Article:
Peter Bagge’s Hate, running until 1998 before Hate Annual began appearing in 2000, is one of the reason I started reading comics again. His approach to storytelling is both familiar and absurd, making the fantastic feel commonplace and the probable seem an oddity. Waiting a year (or more sometimes) for a Hate Annual is punishment, especially for the comic shop workers consistently fielding my questions about its release date. Thankfully Bagge has a new series from Dark Horse Comics called Reset.
Many words can describe Bagge’s characters: misanthropic, cynical, self centered, anxious. Reset’s Guy Krause, a washed up comedian, is all of these at some point. In the first issue he’s recruited to take part in a virtual reality study, where he revisits his past in vivid detail. Reliving embarrassing moments, Guy keeps hitting the reset button (hence the title), much to the chagrin of the study’s manager Angie. Yet something ominous is going on outside Guy’s purview and the study’s true purpose is still uncertain.
This latest issue finds Guy delving further into the program, working outside the confines (getting prostitutes or winning virtual millions in Vegas) and angering his mysterious new bosses even more. New characters are introduced, including Angie’s superiors and a digital version of Guy’s ex-wife, revealing another piece of the puzzle but still explaining little. Bagge includes enough intrigue to keep me reading while incorporating his usual brand of humor and social commentary that drags me to his work. Like Bagge’s Other Lives, Reset speaks volumes about the constant changes in digital technology in the 21st century, exploring the impact of the hyper-real and the human response. Is it possible human technologies will always be used for sex or violence in some fashion?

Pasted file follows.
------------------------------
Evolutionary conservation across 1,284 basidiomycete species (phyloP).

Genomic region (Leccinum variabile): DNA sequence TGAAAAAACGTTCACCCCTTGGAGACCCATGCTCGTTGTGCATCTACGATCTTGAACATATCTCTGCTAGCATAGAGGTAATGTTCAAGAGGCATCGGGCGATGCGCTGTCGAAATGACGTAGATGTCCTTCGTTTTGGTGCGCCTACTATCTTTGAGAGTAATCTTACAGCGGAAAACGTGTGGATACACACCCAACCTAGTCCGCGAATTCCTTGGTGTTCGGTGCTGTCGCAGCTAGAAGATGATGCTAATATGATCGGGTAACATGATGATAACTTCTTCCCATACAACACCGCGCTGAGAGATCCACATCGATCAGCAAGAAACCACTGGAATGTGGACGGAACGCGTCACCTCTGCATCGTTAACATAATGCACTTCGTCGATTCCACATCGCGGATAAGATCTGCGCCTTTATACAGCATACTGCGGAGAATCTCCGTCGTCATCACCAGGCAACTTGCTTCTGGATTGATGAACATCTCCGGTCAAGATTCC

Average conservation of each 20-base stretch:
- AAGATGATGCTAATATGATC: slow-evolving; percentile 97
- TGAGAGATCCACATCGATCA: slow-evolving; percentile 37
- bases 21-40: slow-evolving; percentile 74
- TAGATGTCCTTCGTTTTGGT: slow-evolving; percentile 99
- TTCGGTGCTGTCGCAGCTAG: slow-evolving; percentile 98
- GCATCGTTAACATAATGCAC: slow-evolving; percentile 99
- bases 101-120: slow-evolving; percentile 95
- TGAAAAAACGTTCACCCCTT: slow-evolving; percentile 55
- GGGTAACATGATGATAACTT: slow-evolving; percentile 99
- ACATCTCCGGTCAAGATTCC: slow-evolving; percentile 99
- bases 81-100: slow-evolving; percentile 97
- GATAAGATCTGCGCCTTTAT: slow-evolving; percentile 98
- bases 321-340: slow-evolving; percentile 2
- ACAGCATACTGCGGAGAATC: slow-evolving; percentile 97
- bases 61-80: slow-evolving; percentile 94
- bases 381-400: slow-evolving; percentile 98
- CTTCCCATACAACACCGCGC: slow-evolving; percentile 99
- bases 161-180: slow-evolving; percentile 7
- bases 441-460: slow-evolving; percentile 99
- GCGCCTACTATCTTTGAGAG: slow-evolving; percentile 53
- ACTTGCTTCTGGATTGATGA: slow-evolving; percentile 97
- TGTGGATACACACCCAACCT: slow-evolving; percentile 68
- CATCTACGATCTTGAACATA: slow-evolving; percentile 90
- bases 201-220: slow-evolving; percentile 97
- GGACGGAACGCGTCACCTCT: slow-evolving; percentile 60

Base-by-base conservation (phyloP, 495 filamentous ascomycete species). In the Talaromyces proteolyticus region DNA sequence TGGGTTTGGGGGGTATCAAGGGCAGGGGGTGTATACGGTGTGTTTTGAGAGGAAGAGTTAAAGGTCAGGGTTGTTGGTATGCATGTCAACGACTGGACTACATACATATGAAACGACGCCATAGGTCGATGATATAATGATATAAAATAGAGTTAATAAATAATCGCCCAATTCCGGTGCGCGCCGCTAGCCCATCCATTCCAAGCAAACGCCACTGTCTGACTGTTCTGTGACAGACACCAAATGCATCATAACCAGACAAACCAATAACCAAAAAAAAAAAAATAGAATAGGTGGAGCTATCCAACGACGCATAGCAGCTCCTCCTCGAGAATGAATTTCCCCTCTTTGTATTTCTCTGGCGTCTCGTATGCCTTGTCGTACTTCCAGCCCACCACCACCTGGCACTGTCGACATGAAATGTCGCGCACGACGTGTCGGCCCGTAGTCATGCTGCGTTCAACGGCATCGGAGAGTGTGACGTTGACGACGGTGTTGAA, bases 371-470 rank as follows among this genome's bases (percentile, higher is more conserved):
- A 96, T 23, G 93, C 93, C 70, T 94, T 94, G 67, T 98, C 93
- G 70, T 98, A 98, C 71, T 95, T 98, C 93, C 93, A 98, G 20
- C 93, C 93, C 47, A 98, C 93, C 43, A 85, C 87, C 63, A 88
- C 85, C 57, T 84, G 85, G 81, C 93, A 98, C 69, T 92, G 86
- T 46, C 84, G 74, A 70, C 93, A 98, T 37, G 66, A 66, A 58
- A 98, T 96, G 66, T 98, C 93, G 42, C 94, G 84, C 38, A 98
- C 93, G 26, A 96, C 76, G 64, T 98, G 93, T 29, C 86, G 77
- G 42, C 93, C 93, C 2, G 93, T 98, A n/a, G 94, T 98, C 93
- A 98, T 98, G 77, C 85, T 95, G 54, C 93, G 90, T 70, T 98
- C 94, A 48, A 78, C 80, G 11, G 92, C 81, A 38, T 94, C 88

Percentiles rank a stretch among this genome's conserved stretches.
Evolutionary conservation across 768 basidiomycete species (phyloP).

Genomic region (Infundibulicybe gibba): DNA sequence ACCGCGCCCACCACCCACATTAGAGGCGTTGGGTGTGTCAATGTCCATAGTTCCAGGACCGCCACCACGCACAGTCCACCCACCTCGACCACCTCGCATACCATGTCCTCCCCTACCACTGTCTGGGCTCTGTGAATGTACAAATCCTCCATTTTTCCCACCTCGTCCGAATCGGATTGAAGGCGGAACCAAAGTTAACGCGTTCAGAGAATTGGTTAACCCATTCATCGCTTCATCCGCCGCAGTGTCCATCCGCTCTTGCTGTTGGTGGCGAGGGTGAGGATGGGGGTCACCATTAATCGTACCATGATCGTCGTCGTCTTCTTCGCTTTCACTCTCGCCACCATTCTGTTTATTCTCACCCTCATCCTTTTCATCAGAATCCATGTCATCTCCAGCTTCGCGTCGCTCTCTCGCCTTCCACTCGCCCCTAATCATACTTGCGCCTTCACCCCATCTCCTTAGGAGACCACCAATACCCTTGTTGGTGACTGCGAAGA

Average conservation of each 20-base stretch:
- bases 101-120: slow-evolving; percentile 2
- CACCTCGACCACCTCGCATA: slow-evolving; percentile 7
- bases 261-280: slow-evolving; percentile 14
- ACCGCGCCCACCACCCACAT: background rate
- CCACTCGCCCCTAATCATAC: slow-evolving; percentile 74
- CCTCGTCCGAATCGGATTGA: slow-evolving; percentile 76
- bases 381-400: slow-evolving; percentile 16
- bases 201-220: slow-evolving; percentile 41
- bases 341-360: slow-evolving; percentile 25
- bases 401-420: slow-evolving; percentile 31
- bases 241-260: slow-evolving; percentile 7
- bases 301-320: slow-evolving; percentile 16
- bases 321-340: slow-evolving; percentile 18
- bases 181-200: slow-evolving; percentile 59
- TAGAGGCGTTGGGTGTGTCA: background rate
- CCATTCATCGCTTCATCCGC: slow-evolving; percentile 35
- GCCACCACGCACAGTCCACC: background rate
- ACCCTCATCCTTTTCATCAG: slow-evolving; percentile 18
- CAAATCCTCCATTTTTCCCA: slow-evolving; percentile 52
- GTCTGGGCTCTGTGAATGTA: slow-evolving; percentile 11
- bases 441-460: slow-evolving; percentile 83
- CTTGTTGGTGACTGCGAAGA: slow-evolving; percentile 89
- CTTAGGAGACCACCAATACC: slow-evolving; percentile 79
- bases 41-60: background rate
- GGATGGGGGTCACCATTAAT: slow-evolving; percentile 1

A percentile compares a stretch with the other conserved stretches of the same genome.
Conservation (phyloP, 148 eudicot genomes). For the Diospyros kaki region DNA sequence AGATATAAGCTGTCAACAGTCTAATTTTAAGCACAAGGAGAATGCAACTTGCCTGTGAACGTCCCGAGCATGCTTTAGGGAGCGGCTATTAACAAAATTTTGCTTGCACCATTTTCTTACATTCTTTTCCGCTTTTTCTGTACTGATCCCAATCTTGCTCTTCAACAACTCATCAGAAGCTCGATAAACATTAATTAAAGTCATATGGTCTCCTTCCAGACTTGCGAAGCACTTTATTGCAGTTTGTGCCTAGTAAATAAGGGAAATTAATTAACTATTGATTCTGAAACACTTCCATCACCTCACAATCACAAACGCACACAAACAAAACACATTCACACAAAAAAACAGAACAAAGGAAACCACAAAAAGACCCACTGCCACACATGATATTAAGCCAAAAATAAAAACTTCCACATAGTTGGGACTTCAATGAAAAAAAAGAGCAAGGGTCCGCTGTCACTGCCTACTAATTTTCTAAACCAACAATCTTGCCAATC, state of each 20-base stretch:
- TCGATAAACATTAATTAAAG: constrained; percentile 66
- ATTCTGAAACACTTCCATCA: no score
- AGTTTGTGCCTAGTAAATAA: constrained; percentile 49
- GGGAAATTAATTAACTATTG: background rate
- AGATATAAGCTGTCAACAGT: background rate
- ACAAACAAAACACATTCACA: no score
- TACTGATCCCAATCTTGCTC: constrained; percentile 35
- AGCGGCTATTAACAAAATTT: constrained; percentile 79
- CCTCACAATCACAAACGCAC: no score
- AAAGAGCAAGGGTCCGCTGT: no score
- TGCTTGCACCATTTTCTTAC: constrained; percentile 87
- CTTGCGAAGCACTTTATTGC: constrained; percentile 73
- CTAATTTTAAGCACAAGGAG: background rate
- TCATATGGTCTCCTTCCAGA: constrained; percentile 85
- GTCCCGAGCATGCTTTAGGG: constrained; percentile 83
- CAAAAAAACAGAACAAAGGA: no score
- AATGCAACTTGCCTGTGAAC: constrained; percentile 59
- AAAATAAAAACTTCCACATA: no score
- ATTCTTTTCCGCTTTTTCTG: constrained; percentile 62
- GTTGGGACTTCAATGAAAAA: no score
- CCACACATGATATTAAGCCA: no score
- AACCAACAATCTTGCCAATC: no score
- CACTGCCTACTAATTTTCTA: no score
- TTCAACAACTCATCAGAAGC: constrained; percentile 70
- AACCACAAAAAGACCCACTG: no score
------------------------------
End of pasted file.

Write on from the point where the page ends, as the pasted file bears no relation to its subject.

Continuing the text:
Drawn in Bagge’s usual cartoon style, Reset is a fun read that is visually comical in addition to the humorous writing. However, I would not recommend this for the diehard super hero readers, who may find it too contemptuous, featuring primarily vulnerable characters dealing with their own self-loathing. Yet, like life, it is these qualities continually drawing me back to Bagge’s work.